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2

Ouch, just minutes after I posted the question, I think I’ve found the answer myself: line 13773ff. The next two parameters, |num| and |den|, are positive integers that define the units of measurement; they are the numerator and denominator of a fraction by which all dimensions in the \.{DVI} file could be multiplied in order to get lengths in units of $10^...


1

The (commented) source code is sold as a book: Volume B: TeX: The program. A documented listing of the source code of the TeX interpreter of Computers and Typesetting.


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If you have tex.web, you can do weave tex.web and then tex tex.tex (or pdftex). This is the first page: The PDF is anyway already available on TeX Live by texdoc tex.


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Some complements to wipet's good answer. The definitions in plain.tex are as follows (lines 575–578): \def\line{\hbox to\hsize} \def\leftline#1{\line{#1\hss}} \def\rightline#1{\line{\hss#1}} \def\centerline#1{\line{\hss#1\hss}} You can notice that \line is just shorthand for \hbox to\hsize, so the call \line{\hss"hello world\the\catcode`\ "\hss} ...


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\centerline is defined by \def\centerline#1{\line{\hss#1\hss}} but \line is defined by \def\line{\hbox to\hsize}. It means that \line{next text} does not take the next text as parameter. The next text is processed inside \hbox primitive in main processor of TeX. If there is an assignment (like \catcode setting) then this is done immediately and then next ...


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If you are willing to use a macro package for that, I can recommend the compact opmac macros. They provide access to a multitude of LaTeX's features in a simple manner. \input opmac \maketoc \sec Hello World \bye If you want to implement it on your own, you can just look at opmac.tex to get inspiration. The source is very readable and easy to ...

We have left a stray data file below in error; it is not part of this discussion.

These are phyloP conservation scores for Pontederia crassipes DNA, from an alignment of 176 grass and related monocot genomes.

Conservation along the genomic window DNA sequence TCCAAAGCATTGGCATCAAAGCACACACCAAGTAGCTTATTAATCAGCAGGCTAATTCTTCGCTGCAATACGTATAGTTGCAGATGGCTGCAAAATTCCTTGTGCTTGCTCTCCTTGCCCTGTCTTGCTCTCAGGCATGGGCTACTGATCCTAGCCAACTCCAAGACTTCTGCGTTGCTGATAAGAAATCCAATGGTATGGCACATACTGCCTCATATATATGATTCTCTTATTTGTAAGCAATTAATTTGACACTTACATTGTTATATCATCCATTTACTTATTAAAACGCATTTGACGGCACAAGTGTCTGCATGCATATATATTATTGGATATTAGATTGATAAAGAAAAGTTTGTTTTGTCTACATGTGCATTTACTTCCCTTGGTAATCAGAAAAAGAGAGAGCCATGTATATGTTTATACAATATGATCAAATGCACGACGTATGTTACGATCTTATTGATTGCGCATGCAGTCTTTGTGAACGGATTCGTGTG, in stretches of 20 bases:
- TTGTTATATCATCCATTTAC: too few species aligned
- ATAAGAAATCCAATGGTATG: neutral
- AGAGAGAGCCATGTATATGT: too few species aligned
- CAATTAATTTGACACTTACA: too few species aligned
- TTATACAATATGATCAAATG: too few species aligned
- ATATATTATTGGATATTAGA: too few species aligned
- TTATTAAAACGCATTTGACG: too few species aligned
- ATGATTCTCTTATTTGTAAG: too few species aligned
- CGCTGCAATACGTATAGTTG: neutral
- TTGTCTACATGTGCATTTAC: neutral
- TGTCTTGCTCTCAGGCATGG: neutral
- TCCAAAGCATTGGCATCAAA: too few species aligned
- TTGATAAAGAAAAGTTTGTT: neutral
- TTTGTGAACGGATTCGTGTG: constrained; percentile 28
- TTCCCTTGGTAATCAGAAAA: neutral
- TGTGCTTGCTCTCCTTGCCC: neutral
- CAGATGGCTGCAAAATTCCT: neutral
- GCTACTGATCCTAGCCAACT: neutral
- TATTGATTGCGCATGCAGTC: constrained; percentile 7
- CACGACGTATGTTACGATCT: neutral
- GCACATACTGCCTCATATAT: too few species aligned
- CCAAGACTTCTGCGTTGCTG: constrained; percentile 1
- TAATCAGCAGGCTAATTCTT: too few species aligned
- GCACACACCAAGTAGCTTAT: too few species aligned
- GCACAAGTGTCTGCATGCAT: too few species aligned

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Joseph Wright's answer is to the point: conserving memory was Knuth's main concern when defining the primitives dealing with box registers. There are however some subtle points. A box register can be void or it can contain a horizontal box (from \hbox) or a vertical box (from \vbox or \vtop). If you do \box0 (zero can be any other valid register number) ...


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The box in TeX is implemented (roughly speaking) as a pointer to the vertical/horizontal list of typesetting material included in such box and this data structure can be large and it resides in main TeX memory. When you say \box0 at some place of outer material then only the pointer is placed here and the pointer of box0 is newly set to NULL. The contents of ...


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At the time TeX was written, conserving memory was important. Typically, when a box has been used the content is no longer needed in the original (i.e. it will be moved to some other box), so memory can conveniently be reclaimed with the behaviour that \box clears the box. When this is not the case, \copy is available. Notably, a box is not a fixed item, ...



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